How IT Support Impacts the Customer Experience

A better IT experience for your end users can mean a better brand experience for your customers. Here’s how.

Deliver a better experience
Market leaders from Apple® to Zappos® are using technology to deliver a better experience to consumers. As they do, the expectations of those consumers are rising. Shoppers expect always-on access to the brands they love, across touch points from mobile apps to websites to customer-support centers.

Of course, the same people who are brand consumers at home are end users at work. And as consumer requirements ratchet upward, so do end-user demands. IT departments have to respond by delivering more consistent and easily consumable devices, applications and support.

Now, organizations are discovering the influence works both ways. Just as expanding customer expectations are driving a better IT experience for your end users, escalating end-user demands can result in a better brand experience for your external customers.

Raising the Bar

Talk to CIOs, and they’ll admit that end users are in the driver’s seat. Largely this is the result of the consumerization of IT. The good news is that the trend has had a primarily favorable effect on the enterprise. Well over two-thirds of companies say the impact has been positive, with less than 10 percent saying it has been negative.1

One impact has been an increasingly consumer-like enterprise-IT experience. “IT departments are innovating to improve end-user satisfaction and productivity,” says Ken Jackowitz, senior vice president of Service Experience Management for CompuCom.

For example, Jackowitz says, a growing number of organizations are implementing IT walk-up service centers. These on-campus, in-person facilities allow employees to stop by and get real-time, face-to-face “how-to” help and break-fix support. A global pharmaceutical company that deployed CompuCom’s Solution Café® walk-up service centers drove down support costs by 25 percent. It also increased end user satisfaction with IT support by 10 percent — a huge shift for a function employees don’t typically feel passionate about.

Loyalty Clock
Innovations like these can enable companies to apply lessons learned in IT to serving customers externally, Jackowitz believes. “The customer experience is about more than just answering the phone quickly and being friendly,” he says. “For example, rather than solving problems quickly and calling that a good customer experience, you should identify ways to help customers avoid problems in the first place.”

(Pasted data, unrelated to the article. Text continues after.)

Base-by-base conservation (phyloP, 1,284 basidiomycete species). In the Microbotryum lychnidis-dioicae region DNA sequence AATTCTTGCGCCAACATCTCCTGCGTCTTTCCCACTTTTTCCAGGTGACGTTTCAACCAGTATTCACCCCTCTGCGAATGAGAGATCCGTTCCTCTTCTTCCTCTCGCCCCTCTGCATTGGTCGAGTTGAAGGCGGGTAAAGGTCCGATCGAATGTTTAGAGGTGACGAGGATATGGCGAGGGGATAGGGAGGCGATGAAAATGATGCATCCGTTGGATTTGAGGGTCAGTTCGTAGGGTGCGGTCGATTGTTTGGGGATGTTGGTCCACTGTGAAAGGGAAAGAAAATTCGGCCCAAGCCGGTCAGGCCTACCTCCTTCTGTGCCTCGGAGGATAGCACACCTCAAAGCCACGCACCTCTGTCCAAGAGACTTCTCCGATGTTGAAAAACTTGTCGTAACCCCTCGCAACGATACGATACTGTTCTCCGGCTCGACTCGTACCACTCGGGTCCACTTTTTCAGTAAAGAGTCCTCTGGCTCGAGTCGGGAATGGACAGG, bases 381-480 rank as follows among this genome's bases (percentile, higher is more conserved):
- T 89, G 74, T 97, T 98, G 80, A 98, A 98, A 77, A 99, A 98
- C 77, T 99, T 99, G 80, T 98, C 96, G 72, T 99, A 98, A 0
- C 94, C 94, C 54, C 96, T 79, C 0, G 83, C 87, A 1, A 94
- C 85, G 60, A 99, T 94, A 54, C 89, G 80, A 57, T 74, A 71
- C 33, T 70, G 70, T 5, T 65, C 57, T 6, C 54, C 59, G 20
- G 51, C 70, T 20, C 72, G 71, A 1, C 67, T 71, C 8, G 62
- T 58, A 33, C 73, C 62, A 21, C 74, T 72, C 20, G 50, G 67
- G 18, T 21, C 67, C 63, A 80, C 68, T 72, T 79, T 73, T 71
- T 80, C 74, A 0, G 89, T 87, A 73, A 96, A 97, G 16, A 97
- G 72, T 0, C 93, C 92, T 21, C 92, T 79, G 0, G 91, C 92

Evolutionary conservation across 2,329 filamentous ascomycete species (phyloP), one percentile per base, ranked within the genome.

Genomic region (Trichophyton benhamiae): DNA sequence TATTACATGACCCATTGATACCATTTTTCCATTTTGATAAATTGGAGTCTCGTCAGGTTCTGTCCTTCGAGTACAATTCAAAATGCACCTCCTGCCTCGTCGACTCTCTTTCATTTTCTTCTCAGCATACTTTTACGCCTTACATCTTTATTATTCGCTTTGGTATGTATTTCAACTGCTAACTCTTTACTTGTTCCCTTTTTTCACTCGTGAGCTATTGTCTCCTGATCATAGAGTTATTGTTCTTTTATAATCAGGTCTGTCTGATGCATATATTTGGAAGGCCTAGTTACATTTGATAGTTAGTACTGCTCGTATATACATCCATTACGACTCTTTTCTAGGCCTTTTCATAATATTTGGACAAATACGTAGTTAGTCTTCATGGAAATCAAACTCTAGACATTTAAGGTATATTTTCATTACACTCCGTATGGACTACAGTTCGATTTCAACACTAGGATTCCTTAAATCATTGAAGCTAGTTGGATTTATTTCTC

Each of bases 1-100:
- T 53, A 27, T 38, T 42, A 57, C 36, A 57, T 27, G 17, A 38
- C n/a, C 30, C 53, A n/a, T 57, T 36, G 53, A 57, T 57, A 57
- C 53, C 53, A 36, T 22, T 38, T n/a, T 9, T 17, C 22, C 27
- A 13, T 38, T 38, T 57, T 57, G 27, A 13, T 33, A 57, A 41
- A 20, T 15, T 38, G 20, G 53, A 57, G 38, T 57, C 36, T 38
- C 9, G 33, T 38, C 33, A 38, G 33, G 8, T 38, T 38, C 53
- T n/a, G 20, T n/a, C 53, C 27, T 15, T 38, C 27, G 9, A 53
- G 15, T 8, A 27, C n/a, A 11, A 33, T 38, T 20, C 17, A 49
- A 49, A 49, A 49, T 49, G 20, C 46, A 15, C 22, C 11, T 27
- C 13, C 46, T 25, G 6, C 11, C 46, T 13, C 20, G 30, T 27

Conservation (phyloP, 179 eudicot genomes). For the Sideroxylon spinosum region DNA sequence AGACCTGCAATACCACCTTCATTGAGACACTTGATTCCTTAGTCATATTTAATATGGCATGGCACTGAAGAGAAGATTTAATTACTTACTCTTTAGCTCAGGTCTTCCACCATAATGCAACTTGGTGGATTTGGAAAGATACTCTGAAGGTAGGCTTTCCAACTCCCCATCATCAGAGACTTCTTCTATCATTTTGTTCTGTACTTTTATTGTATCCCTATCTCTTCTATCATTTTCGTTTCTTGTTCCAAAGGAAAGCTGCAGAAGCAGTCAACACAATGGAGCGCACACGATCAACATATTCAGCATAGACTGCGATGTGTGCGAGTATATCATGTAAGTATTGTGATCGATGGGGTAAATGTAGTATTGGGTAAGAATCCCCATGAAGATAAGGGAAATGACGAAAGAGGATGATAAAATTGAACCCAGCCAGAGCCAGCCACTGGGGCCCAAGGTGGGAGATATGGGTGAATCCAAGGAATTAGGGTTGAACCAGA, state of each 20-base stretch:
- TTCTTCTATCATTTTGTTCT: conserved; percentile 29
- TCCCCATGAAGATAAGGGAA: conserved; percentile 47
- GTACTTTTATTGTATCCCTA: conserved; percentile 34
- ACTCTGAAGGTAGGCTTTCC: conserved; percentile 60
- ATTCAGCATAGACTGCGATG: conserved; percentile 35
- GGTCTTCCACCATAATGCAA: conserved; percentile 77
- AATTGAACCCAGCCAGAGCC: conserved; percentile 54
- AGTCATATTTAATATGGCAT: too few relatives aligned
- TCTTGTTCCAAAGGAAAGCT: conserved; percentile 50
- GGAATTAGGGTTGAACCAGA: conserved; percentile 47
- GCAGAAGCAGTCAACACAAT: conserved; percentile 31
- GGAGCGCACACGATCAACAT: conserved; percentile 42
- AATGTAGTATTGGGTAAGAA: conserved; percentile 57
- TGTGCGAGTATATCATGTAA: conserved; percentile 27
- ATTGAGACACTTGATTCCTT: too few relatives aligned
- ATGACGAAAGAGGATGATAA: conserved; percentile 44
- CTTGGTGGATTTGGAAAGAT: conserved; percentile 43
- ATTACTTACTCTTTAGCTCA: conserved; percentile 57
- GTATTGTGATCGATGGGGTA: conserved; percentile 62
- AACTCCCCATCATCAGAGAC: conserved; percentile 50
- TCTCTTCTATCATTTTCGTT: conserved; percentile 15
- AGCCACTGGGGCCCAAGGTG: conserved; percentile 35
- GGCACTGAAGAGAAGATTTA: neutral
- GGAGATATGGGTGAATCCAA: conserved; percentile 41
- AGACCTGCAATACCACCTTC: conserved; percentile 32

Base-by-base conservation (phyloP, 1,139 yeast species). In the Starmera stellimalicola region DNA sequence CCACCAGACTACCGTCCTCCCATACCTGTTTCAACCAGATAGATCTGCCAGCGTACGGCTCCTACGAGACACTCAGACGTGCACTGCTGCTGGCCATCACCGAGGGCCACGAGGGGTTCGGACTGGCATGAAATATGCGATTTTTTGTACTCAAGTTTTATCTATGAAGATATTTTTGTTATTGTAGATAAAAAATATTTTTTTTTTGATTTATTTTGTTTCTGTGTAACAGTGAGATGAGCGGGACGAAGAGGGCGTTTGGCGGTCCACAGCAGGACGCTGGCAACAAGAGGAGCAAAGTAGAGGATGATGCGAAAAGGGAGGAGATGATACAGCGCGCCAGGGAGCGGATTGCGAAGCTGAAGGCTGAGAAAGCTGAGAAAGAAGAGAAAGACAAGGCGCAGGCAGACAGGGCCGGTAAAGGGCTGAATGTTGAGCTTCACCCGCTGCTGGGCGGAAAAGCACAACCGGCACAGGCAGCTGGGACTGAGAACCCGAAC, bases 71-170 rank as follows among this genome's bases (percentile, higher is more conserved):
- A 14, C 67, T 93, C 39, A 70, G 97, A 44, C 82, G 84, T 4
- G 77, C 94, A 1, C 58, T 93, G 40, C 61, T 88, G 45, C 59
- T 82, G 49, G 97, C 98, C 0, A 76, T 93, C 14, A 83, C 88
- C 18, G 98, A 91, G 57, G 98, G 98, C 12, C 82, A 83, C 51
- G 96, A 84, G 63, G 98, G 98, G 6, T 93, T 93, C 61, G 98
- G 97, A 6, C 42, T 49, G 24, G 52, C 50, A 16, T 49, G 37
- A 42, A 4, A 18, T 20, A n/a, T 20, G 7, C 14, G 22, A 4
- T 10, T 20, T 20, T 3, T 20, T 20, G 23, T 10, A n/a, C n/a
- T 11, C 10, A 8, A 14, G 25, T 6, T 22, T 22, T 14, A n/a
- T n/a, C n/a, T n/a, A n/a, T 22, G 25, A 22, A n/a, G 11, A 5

For IT, that might mean using analytics to recognize a recurring equipment problem, and then identifying the root cause to actually eliminate the issue for end users. For the equipment manufacturer, that might mean using a similar process to achieve the same outcome for customers.

Customer Experience: Three Levels of Loyalty

Delivering a superior experience pays off in three aspects of customer loyalty to your brand:5

  • Retention Loyalty — The customer keeps doing business with you.
  • Enrichment Loyalty — The customer buys additional products from you.
  • Advocacy Loyalty — The customer recommends you to others.

Experience with a Smile

Still, Jackowitz emphasizes, traditional customer service is an important component of the overall experience — for both end users and customers. And it’s yet another aspect of the customer experience where superior IT support can pay dividends.

Although sales and service may make up only a small portion of your workforce, many of your employees engage with the customer in some way, either directly or indirectly. Yet there remains a disconnect between customer and employee satisfaction. While 81 percent of companies measure customer experience, only 31 percent measure employee experience.3

Companies that measure customer experience

“The majority of your workforce has an impact on customer experience,” Jackowitz points out. “Their satisfaction levels — and the way they perform as a result — reflect on your brand.”

By raising end-user satisfaction and productivity, IT can directly improve the experience your company delivers to customers. Results can include better customer retention, opportunities for cross-selling and upselling, and even the possibility that customers will become brand advocates.

“Companies often approach customer service from a cost perspective,” Jackowitz says. That’s true whether it’s IT serving end users or the customer-service function helping customers in the call center. The goal is often to become more efficient by handling more calls per hour, for example.

The more effective approach is to focus on improving outcomes. “Rather than handling customer-service calls faster, what if you could avoid the need for them altogether?” Jackowitz asks. That might mean innovating a buying process that requires less support. It might mean providing self-service tools to let customers meet their own needs or adding a chat component, which is far more efficient then a single threaded phone call.

“When you do that, you often end up reducing costs in the process,” Jackowitz says. “But if you start by focusing on outcomes, you’ll also realize the benefits of delivering a better customer experience.”

1,2 “2015 State of End-User Computing,” InformationWeek, December 2014
3,4 “The Disconnect Between Customer and Employee Experience,” IDC, June 2015
5 “What Drives a Profitable Customer Experience,” Forrester, June 2014


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